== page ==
LG G3 Review
A no-nonsense 13 MP shooter – jack of all trades, master of none
LG hasn't gone crazy with the number of megapixels in the G3, keeping it at 13, which, as we know, is more than enough to produce super-detailed and great-looking photographs. But is that the case with the G3?
The 13 MP camera doesn't differ much from that of the G2 when it comes to specs. The sensor size is still the standard phone affair – 1/3.06", which is the same as on the iPhone 5s and the One (M8). Meanwhile, some other flagships, like the Xperia Z2, have bigger sensors (1/2.3"), allowing them to achieve higher resolutions, while still preserving a decent pixel size. Additionally, aperture of the G3's camera is F2.4, so, as you can see, these are the kind of specs that don't sound great on paper, but we all know that it has never been only about the specs. Plus, the G3 has some tricks of its own, like its optical image stabilization (OIS+), so great results should definitely be expected from it.
The LG G3 has another ace up its sleeve – laser-assisted autofocus. By shooting a laser beam, the G3 can quickly determine the distance towards the subject in the frame, allowing it to lock the correct focus in an extremely quick manner. Since we got to play around with the G3's camera for a while, we can admit that it's really super-fast in locking a focus, however, we can't really say that feels faster than, say, the Galaxy S5 and its phase-detection autofocus. The HTC One (M8) is also perfectly competitive in terms of camera speed, so all we can say is that the G3 has a very fast camera, but not necessarily faster than those of its rivals.
The camera app of the LG G3 is surprisingly similar to that of the Samsung Galaxy S5, at least in terms of graphical user interface. It's not the most straightforward layout possible, with numerous settings scattered across a number of different menus. It's nothing that you can't get used to, though.
The good news, however, is that the LG G3 allows you to take great photographs without having to tweak any of the settings. You can just take the handset out, fire the camera up, and take the shot. In most cases, you'll end up having a rather good-looking image. Overall quality of the G3's camera is up there with the best propositions at the moment, but that isn't to say that it's not without any issues whatsoever.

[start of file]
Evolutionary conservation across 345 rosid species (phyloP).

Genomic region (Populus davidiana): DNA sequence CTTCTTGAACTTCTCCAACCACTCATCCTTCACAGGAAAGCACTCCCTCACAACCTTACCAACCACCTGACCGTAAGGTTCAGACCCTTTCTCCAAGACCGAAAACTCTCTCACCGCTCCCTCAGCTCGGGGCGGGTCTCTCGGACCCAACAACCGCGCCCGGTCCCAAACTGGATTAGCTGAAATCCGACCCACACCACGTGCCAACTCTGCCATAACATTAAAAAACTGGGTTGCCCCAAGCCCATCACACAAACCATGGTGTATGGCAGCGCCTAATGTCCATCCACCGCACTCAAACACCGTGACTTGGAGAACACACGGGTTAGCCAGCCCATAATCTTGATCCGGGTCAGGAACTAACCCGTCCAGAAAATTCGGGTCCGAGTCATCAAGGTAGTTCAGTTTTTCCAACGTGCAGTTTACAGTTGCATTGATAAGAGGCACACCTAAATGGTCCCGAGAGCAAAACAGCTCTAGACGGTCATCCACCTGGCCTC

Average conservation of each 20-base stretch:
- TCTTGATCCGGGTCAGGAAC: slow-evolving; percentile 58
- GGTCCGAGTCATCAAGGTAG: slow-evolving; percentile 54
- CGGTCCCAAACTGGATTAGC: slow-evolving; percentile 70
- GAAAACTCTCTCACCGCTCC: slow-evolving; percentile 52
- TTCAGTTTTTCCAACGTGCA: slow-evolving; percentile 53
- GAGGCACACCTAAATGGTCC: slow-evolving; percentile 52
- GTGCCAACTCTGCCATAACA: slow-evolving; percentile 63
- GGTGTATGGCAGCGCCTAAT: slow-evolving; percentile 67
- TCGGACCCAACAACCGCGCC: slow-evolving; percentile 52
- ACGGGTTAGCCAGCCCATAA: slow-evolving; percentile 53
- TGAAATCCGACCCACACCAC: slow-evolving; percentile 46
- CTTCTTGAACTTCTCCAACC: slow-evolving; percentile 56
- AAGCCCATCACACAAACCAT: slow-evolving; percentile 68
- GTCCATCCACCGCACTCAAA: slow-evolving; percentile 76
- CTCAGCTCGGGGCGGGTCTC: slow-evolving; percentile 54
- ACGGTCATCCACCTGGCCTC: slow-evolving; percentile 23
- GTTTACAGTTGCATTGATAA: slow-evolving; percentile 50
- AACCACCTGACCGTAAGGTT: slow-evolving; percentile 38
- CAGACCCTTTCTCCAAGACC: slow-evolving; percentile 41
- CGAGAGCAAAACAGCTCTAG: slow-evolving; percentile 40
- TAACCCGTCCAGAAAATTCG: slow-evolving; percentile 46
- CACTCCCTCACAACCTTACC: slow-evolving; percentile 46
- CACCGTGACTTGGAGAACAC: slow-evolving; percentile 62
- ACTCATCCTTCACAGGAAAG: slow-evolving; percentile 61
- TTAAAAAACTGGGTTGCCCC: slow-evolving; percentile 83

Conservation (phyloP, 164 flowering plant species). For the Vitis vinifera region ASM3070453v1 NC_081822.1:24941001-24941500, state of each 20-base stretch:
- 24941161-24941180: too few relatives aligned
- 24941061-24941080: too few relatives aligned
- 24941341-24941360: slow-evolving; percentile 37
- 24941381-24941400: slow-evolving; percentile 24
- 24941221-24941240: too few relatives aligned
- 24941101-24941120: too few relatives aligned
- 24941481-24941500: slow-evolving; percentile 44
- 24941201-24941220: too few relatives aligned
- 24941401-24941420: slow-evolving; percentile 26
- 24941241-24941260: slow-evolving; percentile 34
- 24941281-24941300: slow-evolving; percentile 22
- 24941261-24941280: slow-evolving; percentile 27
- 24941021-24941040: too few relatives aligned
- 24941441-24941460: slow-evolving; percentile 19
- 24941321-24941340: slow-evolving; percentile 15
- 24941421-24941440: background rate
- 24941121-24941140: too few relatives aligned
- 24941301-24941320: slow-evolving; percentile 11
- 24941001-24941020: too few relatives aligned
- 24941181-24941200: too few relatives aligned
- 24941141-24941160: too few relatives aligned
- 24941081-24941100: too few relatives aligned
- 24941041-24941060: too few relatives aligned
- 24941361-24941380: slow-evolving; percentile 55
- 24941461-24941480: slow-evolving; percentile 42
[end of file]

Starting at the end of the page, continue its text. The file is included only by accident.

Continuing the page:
When it comes to colors, we have to point out that the G3 often goes for an image that's good-looking, but also a bit too warm. As a matter of fact, the G3 camera handles colors in a very similar manner to the iPhone 5s, which also tends to overwarm things, making them appear slightly yellowish/reddish. In that field, the GS5 is the phone that manages to deliver a more realistic, well-balanced image quality. The G3 also likes to pump things up, making colors look a bit too vibrant and cheerful. The phone also has a useful HDR mode, which works as intended for the most part, but doesn't always manage to balance out the dark and bright areas as much as we'd want.
Detail level in the images of the LG G3 is very good, but it's ever so slightly worse than that of the Galaxy S5, which manages to capture a bit more with its 16 MP camera. Still, if you don't look too closely, you'll find that details and sharpness with the G3 are more than sufficient.
Indoors, the camera leaves something to be desired. It often opts for slower shutter speeds, instead of using the LED flash, causing images to come off a bit blurry at times. Be sure to keep your hands extra steady! Should you manage that, it'll present you with above average pictures, although it appears to get somewhat confused by our controlled studio lighting, delivering unnaturally warm results. Thankfully, it tends to exhibit natural color reproduction in other indoor scenarios. Meanwhile, the front camera of 2.1 megapixels doesn't insprire us that much, a pictures taken with it lack fidelity and resolution.
1080p video recorded with the LG G3 is mostly fine, but suffers from the same drawbacks as the images. Namely, it's a tad too saturated and contrasty. Switching to 4K video recording, image quality gets noticeably better and more detailed, but the warmer-than-normal color balance remains. Video footage moves at a smooth pace, while the sound captured with the handset's microphone is mostly loud and clear, though it can get a bit too harsh at times.
Nonsurprisingly, the 5.5" display is perfect for multimedia and games
Do we even need to say that the quality 5.5" screen is just spectacular for... pretty much anything you're going to enjoy on your phone, including video, images, and games. The massive diagonal will let you play even some more intricate games in a convenient manner, though we have to admit that the presence of on-screen navigation buttons is quite annoying. Thankfully, those aren't visible when watching video or viewing images, so you can enjoy the massive, high-resolution display to your heart's content.
The music player of the LG G3 is visually-impressive, as it displays music art throughout its different screens and filtering options. Of course, it's all combined with the new simplistic UI style, making for a truly modern and well-organized music experience.
The loudspeaker of the phone is quite powerful – it may not be the cleanest one yet, but it sure packs quite a punch, which is very important. The G3 arrives with the familiar Quad Beat 2 earphones, which deliver a clean and well-balanced sound, though the highs are slightly more present than needed, while the bass frequencies could be a bit more pronounced.